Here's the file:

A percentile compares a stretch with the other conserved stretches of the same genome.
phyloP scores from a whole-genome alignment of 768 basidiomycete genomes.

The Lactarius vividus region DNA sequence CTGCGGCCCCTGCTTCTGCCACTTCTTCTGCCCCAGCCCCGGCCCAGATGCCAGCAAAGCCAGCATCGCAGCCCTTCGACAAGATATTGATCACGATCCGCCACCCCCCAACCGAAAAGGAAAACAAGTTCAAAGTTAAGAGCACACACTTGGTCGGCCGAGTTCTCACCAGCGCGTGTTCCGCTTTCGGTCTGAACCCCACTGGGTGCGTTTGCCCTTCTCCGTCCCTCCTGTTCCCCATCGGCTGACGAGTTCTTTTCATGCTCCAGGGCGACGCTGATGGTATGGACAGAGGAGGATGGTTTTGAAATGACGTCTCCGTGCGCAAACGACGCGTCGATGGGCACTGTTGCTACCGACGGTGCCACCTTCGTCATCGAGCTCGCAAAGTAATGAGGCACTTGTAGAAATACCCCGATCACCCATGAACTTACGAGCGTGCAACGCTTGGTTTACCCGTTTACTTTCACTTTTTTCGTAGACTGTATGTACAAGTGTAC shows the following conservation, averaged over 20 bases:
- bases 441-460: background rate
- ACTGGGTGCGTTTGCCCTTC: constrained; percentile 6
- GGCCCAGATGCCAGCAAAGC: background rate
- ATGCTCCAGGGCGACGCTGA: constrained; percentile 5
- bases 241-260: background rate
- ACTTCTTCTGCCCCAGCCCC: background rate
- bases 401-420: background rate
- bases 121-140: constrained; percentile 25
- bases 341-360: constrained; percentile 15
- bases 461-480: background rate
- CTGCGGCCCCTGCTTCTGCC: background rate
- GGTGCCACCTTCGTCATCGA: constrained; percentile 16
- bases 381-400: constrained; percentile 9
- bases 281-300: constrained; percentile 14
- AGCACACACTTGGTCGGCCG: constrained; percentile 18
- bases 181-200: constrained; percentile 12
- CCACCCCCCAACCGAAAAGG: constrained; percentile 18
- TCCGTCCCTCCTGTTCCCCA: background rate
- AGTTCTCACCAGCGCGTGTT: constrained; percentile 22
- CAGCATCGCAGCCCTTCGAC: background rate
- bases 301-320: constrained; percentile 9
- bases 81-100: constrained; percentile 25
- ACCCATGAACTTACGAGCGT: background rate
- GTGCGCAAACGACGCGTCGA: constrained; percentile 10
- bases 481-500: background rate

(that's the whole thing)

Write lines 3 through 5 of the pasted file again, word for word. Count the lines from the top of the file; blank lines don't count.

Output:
The Lactarius vividus region DNA sequence CTGCGGCCCCTGCTTCTGCCACTTCTTCTGCCCCAGCCCCGGCCCAGATGCCAGCAAAGCCAGCATCGCAGCCCTTCGACAAGATATTGATCACGATCCGCCACCCCCCAACCGAAAAGGAAAACAAGTTCAAAGTTAAGAGCACACACTTGGTCGGCCGAGTTCTCACCAGCGCGTGTTCCGCTTTCGGTCTGAACCCCACTGGGTGCGTTTGCCCTTCTCCGTCCCTCCTGTTCCCCATCGGCTGACGAGTTCTTTTCATGCTCCAGGGCGACGCTGATGGTATGGACAGAGGAGGATGGTTTTGAAATGACGTCTCCGTGCGCAAACGACGCGTCGATGGGCACTGTTGCTACCGACGGTGCCACCTTCGTCATCGAGCTCGCAAAGTAATGAGGCACTTGTAGAAATACCCCGATCACCCATGAACTTACGAGCGTGCAACGCTTGGTTTACCCGTTTACTTTCACTTTTTTCGTAGACTGTATGTACAAGTGTAC shows the following conservation, averaged over 20 bases:
- bases 441-460: background rate
- ACTGGGTGCGTTTGCCCTTC: constrained; percentile 6